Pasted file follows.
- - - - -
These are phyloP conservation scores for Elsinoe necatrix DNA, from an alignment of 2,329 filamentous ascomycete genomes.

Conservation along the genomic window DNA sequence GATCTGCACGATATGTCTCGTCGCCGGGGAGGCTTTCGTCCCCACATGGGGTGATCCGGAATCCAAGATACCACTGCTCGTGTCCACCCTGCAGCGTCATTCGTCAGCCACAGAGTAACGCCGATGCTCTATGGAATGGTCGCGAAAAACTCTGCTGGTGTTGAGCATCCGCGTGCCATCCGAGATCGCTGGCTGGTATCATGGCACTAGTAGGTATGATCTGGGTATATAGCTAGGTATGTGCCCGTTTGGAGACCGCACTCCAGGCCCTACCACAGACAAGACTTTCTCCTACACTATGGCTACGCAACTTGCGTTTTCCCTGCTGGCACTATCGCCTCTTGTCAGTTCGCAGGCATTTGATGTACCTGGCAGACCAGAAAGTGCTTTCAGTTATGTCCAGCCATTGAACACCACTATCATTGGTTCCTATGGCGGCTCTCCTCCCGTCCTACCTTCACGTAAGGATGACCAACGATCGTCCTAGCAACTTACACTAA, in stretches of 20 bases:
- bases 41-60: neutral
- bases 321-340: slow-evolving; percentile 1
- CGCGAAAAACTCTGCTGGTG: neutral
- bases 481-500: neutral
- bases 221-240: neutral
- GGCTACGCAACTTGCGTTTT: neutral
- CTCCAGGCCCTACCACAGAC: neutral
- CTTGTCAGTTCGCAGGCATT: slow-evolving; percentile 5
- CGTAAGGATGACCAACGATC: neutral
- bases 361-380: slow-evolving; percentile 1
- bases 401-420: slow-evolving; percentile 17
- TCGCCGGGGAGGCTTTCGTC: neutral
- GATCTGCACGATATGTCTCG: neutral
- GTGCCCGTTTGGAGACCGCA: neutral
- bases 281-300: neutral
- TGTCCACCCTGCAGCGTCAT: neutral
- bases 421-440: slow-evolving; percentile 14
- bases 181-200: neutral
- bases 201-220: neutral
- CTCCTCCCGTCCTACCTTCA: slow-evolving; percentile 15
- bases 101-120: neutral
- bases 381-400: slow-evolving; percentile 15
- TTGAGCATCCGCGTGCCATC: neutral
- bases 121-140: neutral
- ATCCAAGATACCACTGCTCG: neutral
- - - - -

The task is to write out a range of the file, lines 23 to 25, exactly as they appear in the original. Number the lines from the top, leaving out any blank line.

- bases 101-120: neutral
- bases 381-400: slow-evolving; percentile 15
- TTGAGCATCCGCGTGCCATC: neutral